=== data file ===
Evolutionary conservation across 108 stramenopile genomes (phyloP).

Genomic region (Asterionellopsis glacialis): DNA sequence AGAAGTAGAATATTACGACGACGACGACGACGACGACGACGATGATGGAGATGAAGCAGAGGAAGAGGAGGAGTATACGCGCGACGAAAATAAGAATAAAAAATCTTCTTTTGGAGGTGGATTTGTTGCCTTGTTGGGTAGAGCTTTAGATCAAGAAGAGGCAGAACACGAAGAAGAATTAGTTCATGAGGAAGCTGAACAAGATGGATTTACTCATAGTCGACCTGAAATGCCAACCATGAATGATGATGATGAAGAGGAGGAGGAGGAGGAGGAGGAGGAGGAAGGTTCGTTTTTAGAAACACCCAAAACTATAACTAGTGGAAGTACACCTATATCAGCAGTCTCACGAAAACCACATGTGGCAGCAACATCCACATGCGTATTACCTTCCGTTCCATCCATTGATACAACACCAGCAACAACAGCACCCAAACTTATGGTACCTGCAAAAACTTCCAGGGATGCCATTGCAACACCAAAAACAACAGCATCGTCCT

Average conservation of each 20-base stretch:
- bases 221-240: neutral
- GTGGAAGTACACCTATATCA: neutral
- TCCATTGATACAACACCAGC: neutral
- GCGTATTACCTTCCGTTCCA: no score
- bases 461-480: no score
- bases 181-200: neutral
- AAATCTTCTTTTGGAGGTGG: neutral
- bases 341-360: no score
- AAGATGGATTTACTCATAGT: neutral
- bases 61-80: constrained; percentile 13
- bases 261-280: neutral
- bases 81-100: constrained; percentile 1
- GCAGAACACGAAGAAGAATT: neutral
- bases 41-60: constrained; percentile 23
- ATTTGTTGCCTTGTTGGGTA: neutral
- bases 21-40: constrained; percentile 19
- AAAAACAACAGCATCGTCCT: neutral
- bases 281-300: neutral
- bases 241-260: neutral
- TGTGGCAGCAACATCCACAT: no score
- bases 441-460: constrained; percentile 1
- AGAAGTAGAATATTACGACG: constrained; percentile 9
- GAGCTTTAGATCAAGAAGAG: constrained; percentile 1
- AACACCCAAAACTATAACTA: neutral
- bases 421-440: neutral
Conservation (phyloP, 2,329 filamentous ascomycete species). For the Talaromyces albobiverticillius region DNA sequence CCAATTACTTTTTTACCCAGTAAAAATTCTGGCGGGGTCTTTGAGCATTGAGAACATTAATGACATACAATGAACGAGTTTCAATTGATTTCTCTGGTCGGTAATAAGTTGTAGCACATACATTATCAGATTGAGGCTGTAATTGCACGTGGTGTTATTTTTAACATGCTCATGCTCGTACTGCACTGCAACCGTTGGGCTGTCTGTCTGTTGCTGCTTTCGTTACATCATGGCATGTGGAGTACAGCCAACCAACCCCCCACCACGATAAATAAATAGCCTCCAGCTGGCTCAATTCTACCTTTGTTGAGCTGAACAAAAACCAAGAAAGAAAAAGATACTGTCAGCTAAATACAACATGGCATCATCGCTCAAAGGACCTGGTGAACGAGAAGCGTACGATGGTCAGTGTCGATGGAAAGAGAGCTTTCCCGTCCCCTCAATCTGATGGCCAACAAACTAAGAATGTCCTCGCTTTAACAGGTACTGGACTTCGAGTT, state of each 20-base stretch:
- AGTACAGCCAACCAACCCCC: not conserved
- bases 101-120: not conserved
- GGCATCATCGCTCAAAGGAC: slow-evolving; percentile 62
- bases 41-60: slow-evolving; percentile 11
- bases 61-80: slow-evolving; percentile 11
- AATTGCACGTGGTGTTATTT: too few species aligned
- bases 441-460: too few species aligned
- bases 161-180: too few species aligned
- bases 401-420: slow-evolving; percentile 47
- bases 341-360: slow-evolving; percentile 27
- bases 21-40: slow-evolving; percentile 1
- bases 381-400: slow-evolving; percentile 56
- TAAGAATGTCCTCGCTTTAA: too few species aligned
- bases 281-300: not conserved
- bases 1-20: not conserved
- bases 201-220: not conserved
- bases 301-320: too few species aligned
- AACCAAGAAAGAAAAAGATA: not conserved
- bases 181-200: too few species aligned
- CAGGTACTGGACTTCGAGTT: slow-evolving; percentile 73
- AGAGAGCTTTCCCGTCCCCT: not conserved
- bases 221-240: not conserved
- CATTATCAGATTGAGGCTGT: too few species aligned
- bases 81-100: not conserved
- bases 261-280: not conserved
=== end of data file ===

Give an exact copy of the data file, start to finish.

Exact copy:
Evolutionary conservation across 108 stramenopile genomes (phyloP).

Genomic region (Asterionellopsis glacialis): DNA sequence AGAAGTAGAATATTACGACGACGACGACGACGACGACGACGATGATGGAGATGAAGCAGAGGAAGAGGAGGAGTATACGCGCGACGAAAATAAGAATAAAAAATCTTCTTTTGGAGGTGGATTTGTTGCCTTGTTGGGTAGAGCTTTAGATCAAGAAGAGGCAGAACACGAAGAAGAATTAGTTCATGAGGAAGCTGAACAAGATGGATTTACTCATAGTCGACCTGAAATGCCAACCATGAATGATGATGATGAAGAGGAGGAGGAGGAGGAGGAGGAGGAGGAAGGTTCGTTTTTAGAAACACCCAAAACTATAACTAGTGGAAGTACACCTATATCAGCAGTCTCACGAAAACCACATGTGGCAGCAACATCCACATGCGTATTACCTTCCGTTCCATCCATTGATACAACACCAGCAACAACAGCACCCAAACTTATGGTACCTGCAAAAACTTCCAGGGATGCCATTGCAACACCAAAAACAACAGCATCGTCCT

Average conservation of each 20-base stretch:
- bases 221-240: neutral
- GTGGAAGTACACCTATATCA: neutral
- TCCATTGATACAACACCAGC: neutral
- GCGTATTACCTTCCGTTCCA: no score
- bases 461-480: no score
- bases 181-200: neutral
- AAATCTTCTTTTGGAGGTGG: neutral
- bases 341-360: no score
- AAGATGGATTTACTCATAGT: neutral
- bases 61-80: constrained; percentile 13
- bases 261-280: neutral
- bases 81-100: constrained; percentile 1
- GCAGAACACGAAGAAGAATT: neutral
- bases 41-60: constrained; percentile 23
- ATTTGTTGCCTTGTTGGGTA: neutral
- bases 21-40: constrained; percentile 19
- AAAAACAACAGCATCGTCCT: neutral
- bases 281-300: neutral
- bases 241-260: neutral
- TGTGGCAGCAACATCCACAT: no score
- bases 441-460: constrained; percentile 1
- AGAAGTAGAATATTACGACG: constrained; percentile 9
- GAGCTTTAGATCAAGAAGAG: constrained; percentile 1
- AACACCCAAAACTATAACTA: neutral
- bases 421-440: neutral
Conservation (phyloP, 2,329 filamentous ascomycete species). For the Talaromyces albobiverticillius region DNA sequence CCAATTACTTTTTTACCCAGTAAAAATTCTGGCGGGGTCTTTGAGCATTGAGAACATTAATGACATACAATGAACGAGTTTCAATTGATTTCTCTGGTCGGTAATAAGTTGTAGCACATACATTATCAGATTGAGGCTGTAATTGCACGTGGTGTTATTTTTAACATGCTCATGCTCGTACTGCACTGCAACCGTTGGGCTGTCTGTCTGTTGCTGCTTTCGTTACATCATGGCATGTGGAGTACAGCCAACCAACCCCCCACCACGATAAATAAATAGCCTCCAGCTGGCTCAATTCTACCTTTGTTGAGCTGAACAAAAACCAAGAAAGAAAAAGATACTGTCAGCTAAATACAACATGGCATCATCGCTCAAAGGACCTGGTGAACGAGAAGCGTACGATGGTCAGTGTCGATGGAAAGAGAGCTTTCCCGTCCCCTCAATCTGATGGCCAACAAACTAAGAATGTCCTCGCTTTAACAGGTACTGGACTTCGAGTT, state of each 20-base stretch:
- AGTACAGCCAACCAACCCCC: not conserved
- bases 101-120: not conserved
- GGCATCATCGCTCAAAGGAC: slow-evolving; percentile 62
- bases 41-60: slow-evolving; percentile 11
- bases 61-80: slow-evolving; percentile 11
- AATTGCACGTGGTGTTATTT: too few species aligned
- bases 441-460: too few species aligned
- bases 161-180: too few species aligned
- bases 401-420: slow-evolving; percentile 47
- bases 341-360: slow-evolving; percentile 27
- bases 21-40: slow-evolving; percentile 1
- bases 381-400: slow-evolving; percentile 56
- TAAGAATGTCCTCGCTTTAA: too few species aligned
- bases 281-300: not conserved
- bases 1-20: not conserved
- bases 201-220: not conserved
- bases 301-320: too few species aligned
- AACCAAGAAAGAAAAAGATA: not conserved
- bases 181-200: too few species aligned
- CAGGTACTGGACTTCGAGTT: slow-evolving; percentile 73
- AGAGAGCTTTCCCGTCCCCT: not conserved
- bases 221-240: not conserved
- CATTATCAGATTGAGGCTGT: too few species aligned
- bases 81-100: not conserved
- bases 261-280: not conserved